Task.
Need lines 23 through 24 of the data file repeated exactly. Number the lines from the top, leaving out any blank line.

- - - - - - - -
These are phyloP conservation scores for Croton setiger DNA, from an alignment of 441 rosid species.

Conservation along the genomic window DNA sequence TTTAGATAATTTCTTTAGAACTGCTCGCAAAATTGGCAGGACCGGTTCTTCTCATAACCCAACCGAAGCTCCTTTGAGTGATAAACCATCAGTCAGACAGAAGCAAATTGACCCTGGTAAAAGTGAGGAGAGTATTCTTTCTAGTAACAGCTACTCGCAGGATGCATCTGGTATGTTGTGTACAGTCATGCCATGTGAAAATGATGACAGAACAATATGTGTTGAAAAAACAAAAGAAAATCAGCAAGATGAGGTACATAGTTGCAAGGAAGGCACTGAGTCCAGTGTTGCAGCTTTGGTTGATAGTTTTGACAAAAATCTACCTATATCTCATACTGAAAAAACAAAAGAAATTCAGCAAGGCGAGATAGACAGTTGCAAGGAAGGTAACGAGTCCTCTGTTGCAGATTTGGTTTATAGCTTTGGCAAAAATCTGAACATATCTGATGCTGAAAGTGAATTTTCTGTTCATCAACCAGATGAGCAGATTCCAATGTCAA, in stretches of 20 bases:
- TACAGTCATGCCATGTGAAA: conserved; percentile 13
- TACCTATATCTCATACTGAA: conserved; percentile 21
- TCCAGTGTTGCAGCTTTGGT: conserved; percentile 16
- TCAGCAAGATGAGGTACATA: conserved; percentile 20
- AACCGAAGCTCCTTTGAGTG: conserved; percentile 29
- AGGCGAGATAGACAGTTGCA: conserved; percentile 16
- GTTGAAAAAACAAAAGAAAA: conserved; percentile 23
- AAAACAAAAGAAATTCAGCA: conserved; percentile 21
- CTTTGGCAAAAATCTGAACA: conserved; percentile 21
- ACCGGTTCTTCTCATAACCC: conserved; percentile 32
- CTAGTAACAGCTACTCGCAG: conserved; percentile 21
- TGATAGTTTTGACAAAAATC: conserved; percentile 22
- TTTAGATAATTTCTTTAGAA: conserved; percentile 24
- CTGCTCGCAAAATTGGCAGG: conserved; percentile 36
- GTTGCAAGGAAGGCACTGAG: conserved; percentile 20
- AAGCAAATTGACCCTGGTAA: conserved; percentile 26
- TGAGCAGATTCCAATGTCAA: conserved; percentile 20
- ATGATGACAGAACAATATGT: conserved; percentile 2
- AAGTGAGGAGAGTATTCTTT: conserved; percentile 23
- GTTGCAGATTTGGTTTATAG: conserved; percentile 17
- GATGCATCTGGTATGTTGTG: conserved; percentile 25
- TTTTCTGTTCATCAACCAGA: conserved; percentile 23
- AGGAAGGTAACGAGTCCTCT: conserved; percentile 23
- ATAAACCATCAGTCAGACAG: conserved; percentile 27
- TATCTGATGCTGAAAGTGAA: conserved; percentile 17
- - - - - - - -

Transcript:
- GATGCATCTGGTATGTTGTG: conserved; percentile 25
- TTTTCTGTTCATCAACCAGA: conserved; percentile 23